Instead of misguidance, is there not a will to govern that reconciles the best interests of all the people? Surely thoughtful attention to these words from 1776 would tame the rhetoric: “We the people of the Untied States, in order to form a more perfect union, establish justice, insure domestic tranquility, provide for the common defense, promote the general welfare, and secure the blessings of liberty to ourselves and our posterity, do ordain and establish this constitution for the United States of America.” Again, I’m not hopeful it will happen soon.
The code of law set out by the constitution means that those with power cannot make up all their own rules. In 2017, in such an advanced nation as the USA, I’d long for every form of government to distill 241 years of liberty, equality and justice for an even greater balance of order and freedom. I’m troubled that the current mood is to scrap efforts that have been improving the human condition in favor of so-called individual liberty and freedom. I’m troubled that uncharted trouble lies ahead. I’m encouraged by the reality that “The strength of nations is but breath.” God have mercy, that truth and righteousness may reign.
On Wednesday we attended a memorial service for LaMar Fletcher, a member of our church. LaMar was a plumber at Miles during his employment years. I was heartened to learn more of his grumpy and sweetheart nature from his extended family and friends. LaMar’s handshake, honest and direct retorts, and generosity in helping many people and causes are to be treasured. He was 90 years old at his passing. Our condolences to Donnabelle, his wife of 66 years.
On Friday I took 122 pounds of paper to our local shredder. Good riddance. There are still more files to be sorted, though the task is progressing well. I’ve assumed a more “wholesale.” that is deep pruning, approach to pitching things. Does the heart good.
Our regular path often includes the walk through Lundquist Bicentennial Park past the old YMCA. the Y and other structures are being razed to make way for a new aquatics center.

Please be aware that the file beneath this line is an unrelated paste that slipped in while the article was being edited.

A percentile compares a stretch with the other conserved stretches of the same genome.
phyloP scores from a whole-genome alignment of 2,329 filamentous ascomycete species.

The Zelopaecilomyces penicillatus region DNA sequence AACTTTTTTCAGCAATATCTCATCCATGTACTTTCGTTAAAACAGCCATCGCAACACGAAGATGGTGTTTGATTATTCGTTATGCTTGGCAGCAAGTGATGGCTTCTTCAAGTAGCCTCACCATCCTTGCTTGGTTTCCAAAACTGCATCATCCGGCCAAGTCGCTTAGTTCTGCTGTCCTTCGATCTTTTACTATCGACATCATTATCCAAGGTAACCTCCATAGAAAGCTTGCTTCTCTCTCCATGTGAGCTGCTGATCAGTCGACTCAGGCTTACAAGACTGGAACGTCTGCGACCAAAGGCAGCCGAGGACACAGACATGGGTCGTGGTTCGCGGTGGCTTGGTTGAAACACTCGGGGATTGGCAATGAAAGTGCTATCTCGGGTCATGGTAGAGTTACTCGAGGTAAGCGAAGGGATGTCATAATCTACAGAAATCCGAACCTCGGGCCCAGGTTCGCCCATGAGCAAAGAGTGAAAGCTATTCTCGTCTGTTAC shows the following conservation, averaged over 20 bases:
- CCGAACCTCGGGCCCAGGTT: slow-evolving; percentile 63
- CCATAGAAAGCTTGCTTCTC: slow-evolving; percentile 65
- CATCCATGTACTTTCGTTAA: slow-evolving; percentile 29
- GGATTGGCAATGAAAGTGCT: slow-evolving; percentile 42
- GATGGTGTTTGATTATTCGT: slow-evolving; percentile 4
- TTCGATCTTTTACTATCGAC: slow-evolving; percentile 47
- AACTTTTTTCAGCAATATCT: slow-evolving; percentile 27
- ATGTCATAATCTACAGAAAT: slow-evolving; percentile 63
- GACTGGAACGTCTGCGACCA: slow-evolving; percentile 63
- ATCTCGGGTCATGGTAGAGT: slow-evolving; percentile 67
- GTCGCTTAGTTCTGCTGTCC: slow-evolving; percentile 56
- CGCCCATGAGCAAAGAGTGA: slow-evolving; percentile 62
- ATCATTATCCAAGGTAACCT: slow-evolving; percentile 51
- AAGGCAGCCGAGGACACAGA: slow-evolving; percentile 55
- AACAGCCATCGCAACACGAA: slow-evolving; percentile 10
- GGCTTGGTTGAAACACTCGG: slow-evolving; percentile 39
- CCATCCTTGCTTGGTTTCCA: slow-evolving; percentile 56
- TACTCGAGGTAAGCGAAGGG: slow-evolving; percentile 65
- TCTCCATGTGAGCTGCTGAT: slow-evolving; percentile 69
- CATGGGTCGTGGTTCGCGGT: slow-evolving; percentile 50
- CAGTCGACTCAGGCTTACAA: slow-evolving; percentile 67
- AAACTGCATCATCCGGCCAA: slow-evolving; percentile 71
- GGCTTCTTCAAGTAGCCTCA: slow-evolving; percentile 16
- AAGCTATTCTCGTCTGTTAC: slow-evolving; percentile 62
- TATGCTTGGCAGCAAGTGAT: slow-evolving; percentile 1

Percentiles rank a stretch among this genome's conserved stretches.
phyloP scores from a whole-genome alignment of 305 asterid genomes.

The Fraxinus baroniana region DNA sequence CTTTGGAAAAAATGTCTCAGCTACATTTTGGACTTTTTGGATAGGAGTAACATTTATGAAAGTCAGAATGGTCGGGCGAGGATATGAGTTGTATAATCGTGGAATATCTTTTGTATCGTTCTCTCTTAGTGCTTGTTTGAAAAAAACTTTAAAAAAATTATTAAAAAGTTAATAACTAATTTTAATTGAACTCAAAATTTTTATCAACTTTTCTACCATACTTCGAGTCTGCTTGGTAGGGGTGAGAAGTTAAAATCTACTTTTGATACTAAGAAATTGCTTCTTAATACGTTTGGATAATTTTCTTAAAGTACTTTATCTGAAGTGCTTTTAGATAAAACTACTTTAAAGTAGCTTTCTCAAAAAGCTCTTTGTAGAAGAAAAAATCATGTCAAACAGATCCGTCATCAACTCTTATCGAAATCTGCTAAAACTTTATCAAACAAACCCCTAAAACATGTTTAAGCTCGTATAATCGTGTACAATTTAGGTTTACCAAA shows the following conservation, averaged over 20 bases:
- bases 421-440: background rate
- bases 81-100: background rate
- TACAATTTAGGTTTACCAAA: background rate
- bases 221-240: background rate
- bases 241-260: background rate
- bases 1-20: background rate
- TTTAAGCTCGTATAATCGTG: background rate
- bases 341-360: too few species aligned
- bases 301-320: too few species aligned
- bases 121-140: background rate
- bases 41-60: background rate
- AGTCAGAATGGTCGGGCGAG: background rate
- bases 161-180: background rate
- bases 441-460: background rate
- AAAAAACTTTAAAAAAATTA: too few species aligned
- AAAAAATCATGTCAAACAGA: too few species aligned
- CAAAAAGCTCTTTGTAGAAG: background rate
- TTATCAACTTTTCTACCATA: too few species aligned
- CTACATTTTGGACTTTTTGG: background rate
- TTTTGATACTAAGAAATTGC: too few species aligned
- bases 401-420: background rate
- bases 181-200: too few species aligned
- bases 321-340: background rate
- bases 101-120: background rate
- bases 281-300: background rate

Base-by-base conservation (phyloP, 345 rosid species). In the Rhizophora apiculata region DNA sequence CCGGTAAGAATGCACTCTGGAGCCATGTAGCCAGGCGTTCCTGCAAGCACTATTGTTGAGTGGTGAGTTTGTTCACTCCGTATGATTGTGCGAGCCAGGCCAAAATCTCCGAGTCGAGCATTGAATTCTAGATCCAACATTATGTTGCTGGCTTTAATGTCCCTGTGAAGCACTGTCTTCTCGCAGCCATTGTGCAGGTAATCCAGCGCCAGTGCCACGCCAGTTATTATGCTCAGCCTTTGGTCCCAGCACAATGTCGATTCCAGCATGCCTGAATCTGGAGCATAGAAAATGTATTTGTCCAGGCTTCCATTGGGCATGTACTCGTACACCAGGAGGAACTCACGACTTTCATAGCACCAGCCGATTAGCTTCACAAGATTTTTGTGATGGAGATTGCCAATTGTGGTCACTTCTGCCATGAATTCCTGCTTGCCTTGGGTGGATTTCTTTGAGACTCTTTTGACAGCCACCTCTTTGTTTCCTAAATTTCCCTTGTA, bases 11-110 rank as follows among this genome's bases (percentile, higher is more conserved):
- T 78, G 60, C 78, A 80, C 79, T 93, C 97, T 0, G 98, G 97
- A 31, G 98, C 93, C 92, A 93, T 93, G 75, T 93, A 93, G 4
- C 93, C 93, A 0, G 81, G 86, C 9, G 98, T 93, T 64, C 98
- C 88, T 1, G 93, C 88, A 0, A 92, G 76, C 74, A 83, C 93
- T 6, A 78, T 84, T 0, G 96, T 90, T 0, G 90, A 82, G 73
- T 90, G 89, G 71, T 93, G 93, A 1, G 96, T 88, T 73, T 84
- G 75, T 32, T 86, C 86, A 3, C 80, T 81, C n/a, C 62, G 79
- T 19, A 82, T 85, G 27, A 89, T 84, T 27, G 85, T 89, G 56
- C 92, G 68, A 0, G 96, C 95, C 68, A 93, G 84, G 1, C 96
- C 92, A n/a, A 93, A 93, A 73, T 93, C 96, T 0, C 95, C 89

Well, no need to run out to get it, but the book I’m reading, Wasting Time on the Internet by Kenneth Goldsmith (Harper Perennial, 2016), does get the juices going. I get tweety-types of insight from a technical, though engaging, language to which I’m not accustomed. As I get deeper into the book I get more benefit from skimming than from deciphering all that’s there. Maybe the conclusion will give me an aha! moment.
When we’re wasting time on the internet we’re actually creating a new culture of collaboration, Goldsmith maintains. In the Introduction he said, “I think it’s time to drop the simplistic guilt about wasting time on the Internet and instead begin to explore–and perhaps even celebrate–the complex possibilities that lay before us.”
“The fear of outsourcing our memory to the web–know as ‘digital amnesia’–has ancient echoes. Plato was apprehensive about the transition from spoken language to the written word. he was fearful that those who write would stop exercising their memory and become forgetful; they rely on externalized graphical notation instead of these innate capacity to remember things. . . . As a result of writing, he feared knowledge would become information. Since there was no individual there to speak it–and speak for it–writing would literally dehumanize wisdom.”
That’s a slice of Goldsmith’s provocative insights. He is a conceptual artist and the first poet laureate of the Museum of Modern Art. He lives in New York and teaches at the University of Pennsylvania in Philadelphia.
On Saturday we walked to the Wellfield Botanic Gardens. Dormant plants, bare trees, ponds iced over, water coursing along Christiana Creek. There’s good progress on building additional restrooms and creating children’s gardens.
The time is coming when we’ll see the blossoms of Spring. Stay tuned. Daffodils.
Bloom on. -John . . .
A prayer for rulers and leaders
As I pray this week for rulers and leaders I include this prayer from the late Anglican theologian, writer and pastor, the Revd. Jim Cotter (1942-2014) whom we met in his home in Aberdaron, north west Wales, on a Celtic spirituality pilgrimage in 2013.
“Blessed be the God of all the earth, / who alone is all wisdom and justice, / who alone does great wonders. / Blessed be the glorious name of God: / may the universe be filled with God’s glory. / Let the Amen echo with praise.” (based on Psalm 72)